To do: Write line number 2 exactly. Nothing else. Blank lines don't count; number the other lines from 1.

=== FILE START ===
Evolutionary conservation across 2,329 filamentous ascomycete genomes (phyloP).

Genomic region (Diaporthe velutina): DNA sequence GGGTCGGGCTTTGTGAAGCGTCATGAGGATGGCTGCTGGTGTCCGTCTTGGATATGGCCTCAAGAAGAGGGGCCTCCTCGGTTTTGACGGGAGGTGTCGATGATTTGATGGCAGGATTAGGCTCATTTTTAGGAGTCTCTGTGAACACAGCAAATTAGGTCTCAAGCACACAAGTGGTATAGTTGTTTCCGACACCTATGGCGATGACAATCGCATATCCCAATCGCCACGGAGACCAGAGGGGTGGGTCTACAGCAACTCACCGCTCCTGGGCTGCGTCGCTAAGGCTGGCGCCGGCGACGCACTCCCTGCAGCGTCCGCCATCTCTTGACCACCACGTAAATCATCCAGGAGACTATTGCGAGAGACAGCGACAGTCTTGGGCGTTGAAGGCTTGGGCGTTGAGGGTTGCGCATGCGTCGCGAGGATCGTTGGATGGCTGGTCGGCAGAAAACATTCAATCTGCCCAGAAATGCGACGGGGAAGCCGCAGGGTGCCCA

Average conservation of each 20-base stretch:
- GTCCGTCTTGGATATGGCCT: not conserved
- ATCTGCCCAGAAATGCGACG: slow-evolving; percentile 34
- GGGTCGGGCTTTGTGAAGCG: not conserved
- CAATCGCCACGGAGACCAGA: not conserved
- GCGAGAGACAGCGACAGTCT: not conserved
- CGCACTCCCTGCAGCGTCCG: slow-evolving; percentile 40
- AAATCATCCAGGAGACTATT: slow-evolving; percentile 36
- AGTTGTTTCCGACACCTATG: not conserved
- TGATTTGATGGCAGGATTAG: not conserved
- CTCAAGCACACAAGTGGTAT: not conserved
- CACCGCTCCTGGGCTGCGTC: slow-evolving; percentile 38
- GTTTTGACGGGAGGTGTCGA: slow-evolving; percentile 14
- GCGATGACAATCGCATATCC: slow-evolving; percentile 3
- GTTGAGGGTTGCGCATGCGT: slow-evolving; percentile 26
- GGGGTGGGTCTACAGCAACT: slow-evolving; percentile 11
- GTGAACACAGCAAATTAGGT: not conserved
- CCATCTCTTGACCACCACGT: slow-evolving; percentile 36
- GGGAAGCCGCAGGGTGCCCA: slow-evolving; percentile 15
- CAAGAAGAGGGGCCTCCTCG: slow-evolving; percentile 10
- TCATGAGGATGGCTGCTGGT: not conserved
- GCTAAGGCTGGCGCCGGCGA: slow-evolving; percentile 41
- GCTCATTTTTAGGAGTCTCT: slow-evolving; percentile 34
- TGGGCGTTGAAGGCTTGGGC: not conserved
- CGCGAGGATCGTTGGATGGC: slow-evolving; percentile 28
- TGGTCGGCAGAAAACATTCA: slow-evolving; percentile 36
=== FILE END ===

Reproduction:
Genomic region (Diaporthe velutina): DNA sequence GGGTCGGGCTTTGTGAAGCGTCATGAGGATGGCTGCTGGTGTCCGTCTTGGATATGGCCTCAAGAAGAGGGGCCTCCTCGGTTTTGACGGGAGGTGTCGATGATTTGATGGCAGGATTAGGCTCATTTTTAGGAGTCTCTGTGAACACAGCAAATTAGGTCTCAAGCACACAAGTGGTATAGTTGTTTCCGACACCTATGGCGATGACAATCGCATATCCCAATCGCCACGGAGACCAGAGGGGTGGGTCTACAGCAACTCACCGCTCCTGGGCTGCGTCGCTAAGGCTGGCGCCGGCGACGCACTCCCTGCAGCGTCCGCCATCTCTTGACCACCACGTAAATCATCCAGGAGACTATTGCGAGAGACAGCGACAGTCTTGGGCGTTGAAGGCTTGGGCGTTGAGGGTTGCGCATGCGTCGCGAGGATCGTTGGATGGCTGGTCGGCAGAAAACATTCAATCTGCCCAGAAATGCGACGGGGAAGCCGCAGGGTGCCCA